Treat yourself.

Occasionally you should have something just because it tastes good. These choices may not be the healthiest options but are an important part of a successful diet. If you constantly deny yourself your favorite foods it can become easy to burn out on your healthy diet and overindulge. I try to have a “cheat meal” once or twice a week just for my mental health. My diet is low enough in sugar fat and salt that if I have a meal that is loaded with any of these, my overall intake is still low. Always look at the big picture.

Eat Breakfast.

When your body goes without food for a while it slows down it’s metabolism as a survival mechanism. When you eat breakfast in the morning, your body can start revving it’s metabolism up early in the day and keep it going throughout.  Remember, it’s not how much activity you do or even how much you eat that determines weight loss. Weight loss is determined by how many calories you burn. Eating breakfast every day helps keep your metabolism up.

J. NyQuist

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Tips To Optimize Recovery http://jnyquistfitness.com/tips-to-optimize-recovery http://jnyquistfitness.com/tips-to-optimize-recovery#comments Mon, 23 Aug 2010 22:12:21 +0000 admin http://jnyquistfitness.com/?p=202 Most people who train have a plan for strength training and a nutrition plan. But how many have a plan for recovery? I hear and say often that training is the easy part. If you’re like me, you can’t wait to get into the gym and move some weights. Who doesn’t like to feel the pump and endorphin rush of training? But knowing when to stay out of the gym is, in my opinion, the true key to long term success and meeting your goals.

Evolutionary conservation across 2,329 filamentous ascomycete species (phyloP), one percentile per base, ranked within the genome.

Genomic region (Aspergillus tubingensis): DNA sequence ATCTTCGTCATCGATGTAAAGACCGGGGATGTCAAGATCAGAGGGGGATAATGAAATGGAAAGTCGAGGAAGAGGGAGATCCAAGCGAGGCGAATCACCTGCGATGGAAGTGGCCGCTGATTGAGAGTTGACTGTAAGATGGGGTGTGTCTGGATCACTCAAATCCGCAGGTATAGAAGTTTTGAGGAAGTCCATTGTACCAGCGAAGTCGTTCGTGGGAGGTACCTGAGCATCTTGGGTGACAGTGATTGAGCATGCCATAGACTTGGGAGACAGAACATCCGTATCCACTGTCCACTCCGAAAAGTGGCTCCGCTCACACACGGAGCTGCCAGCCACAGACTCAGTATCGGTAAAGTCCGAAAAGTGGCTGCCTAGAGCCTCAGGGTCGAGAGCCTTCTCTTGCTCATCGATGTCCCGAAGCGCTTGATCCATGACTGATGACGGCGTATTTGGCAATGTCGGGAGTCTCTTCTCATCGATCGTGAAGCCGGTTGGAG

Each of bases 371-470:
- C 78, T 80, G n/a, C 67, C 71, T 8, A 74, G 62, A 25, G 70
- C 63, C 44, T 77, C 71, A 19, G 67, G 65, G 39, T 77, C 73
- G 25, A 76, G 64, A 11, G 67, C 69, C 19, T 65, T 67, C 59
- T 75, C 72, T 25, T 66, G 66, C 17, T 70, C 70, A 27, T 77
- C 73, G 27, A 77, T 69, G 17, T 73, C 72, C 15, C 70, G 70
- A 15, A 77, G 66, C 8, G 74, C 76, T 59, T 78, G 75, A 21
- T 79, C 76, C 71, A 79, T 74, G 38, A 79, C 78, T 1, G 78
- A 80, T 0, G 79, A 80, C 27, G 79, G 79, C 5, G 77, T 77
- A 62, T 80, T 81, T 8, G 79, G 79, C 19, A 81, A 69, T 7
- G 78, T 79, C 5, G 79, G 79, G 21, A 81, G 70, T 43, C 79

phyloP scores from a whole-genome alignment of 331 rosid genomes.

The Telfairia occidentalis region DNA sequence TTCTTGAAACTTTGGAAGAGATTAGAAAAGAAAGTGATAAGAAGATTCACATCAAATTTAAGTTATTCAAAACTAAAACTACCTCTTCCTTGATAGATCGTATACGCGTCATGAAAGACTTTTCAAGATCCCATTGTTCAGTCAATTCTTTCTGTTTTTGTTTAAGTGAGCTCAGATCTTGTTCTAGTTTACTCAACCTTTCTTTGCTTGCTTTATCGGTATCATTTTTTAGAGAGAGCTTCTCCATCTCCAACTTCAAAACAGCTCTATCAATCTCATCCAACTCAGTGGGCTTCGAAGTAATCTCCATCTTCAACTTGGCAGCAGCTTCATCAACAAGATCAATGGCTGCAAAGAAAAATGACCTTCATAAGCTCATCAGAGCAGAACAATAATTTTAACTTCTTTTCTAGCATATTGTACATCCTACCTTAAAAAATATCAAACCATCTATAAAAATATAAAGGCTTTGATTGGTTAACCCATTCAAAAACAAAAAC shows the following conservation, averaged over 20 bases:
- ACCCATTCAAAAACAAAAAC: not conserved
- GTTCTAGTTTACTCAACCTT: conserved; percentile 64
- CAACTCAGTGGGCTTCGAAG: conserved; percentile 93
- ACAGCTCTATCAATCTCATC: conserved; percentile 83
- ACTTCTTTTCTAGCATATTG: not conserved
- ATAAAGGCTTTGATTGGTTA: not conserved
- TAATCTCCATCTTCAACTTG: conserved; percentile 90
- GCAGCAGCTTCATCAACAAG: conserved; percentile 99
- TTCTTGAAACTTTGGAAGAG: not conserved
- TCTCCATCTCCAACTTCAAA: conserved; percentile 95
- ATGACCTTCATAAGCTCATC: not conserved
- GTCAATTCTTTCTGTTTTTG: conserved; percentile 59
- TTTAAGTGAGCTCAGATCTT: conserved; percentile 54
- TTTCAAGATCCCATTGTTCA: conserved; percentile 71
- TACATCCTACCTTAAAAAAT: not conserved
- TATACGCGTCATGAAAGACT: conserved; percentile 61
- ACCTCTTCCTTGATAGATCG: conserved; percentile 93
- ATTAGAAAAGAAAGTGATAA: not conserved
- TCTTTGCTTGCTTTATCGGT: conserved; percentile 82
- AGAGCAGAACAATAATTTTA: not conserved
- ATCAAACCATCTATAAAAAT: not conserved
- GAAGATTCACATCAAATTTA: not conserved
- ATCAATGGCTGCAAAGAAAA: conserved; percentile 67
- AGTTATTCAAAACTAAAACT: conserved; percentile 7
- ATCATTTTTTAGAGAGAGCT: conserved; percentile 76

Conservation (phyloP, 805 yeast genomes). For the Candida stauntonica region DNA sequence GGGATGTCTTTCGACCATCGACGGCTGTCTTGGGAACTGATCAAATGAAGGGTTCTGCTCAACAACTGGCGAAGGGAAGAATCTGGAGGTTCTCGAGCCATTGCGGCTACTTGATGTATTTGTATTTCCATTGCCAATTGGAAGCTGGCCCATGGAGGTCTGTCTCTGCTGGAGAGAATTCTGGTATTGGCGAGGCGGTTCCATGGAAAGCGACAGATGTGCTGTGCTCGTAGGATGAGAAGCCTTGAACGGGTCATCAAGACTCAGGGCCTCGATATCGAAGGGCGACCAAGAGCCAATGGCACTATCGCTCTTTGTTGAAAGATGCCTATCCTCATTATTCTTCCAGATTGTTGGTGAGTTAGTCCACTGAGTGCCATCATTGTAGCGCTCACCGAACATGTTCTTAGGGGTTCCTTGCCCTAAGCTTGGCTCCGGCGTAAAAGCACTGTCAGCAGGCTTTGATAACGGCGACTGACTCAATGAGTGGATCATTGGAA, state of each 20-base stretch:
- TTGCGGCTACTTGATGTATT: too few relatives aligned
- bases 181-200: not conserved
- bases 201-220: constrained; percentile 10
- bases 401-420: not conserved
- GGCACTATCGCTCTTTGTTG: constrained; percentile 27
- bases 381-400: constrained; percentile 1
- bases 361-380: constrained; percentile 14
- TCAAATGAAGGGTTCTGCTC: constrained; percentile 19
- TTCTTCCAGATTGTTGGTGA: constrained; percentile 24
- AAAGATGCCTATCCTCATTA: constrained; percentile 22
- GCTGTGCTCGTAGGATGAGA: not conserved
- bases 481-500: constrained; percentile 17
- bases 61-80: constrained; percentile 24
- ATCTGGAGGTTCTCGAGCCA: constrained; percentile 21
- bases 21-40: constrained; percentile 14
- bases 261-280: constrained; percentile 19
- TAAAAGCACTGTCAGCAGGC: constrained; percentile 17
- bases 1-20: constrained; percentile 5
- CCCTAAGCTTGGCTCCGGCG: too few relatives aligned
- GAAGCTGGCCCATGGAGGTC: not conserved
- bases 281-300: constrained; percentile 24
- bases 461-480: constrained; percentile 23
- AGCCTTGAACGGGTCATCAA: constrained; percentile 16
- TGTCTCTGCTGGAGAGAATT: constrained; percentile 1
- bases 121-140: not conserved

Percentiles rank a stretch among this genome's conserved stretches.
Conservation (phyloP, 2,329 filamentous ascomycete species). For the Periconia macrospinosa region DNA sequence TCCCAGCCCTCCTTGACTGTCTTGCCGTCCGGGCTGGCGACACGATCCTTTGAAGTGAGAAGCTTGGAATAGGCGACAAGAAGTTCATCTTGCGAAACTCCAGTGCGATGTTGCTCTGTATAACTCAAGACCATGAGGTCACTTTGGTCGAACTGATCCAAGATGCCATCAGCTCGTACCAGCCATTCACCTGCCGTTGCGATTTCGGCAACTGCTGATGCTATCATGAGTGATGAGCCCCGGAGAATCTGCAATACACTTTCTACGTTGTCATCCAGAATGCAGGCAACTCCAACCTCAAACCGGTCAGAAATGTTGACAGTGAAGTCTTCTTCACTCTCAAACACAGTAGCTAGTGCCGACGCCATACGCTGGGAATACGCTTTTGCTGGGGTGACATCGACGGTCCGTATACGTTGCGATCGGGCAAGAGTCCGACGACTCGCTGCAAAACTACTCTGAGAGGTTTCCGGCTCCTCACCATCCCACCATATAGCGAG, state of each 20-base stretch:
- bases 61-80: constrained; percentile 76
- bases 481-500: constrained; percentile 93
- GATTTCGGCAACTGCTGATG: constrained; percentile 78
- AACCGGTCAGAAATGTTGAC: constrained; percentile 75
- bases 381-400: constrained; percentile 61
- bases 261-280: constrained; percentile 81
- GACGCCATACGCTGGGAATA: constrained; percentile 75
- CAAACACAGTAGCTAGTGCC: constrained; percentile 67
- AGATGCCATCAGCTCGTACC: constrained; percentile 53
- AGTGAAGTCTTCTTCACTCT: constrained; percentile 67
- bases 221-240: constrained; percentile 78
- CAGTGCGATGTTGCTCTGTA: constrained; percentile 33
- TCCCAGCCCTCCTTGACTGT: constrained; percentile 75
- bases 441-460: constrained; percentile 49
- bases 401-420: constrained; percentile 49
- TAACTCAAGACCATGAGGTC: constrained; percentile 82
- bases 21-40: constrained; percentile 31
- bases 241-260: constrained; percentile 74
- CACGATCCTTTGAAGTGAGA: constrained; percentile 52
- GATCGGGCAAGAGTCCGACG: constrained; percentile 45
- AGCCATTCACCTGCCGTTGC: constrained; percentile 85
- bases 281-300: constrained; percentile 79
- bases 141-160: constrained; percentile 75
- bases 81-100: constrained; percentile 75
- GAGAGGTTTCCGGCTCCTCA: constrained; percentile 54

No one says they want to train so all of their joints will hurt, or they will constantly be irritable or tired. But this is exactly what many, if not most of the people in the gym are accomplishing by overtraining. Overtraining is when you tax your body’s recuperative abilities by training beyond their limit. When you are working out, you are actually getting weaker. Strenuous strength training breaks down and stresses every system in your body. After a workout your body not only has to heal itself back to where it was prior to training, but then it has to adapt to the increased workload it’s been given by getting stronger. This takes time or to be more precise, proper nutrition and rest. Most people jump back into the next workout as soon as their muscles are no longer sore, long before they have actually gotten stronger and then wonder why their gains have reached a plateau. Here are some tips to insure that your strength gains come steadily and you remain injury free.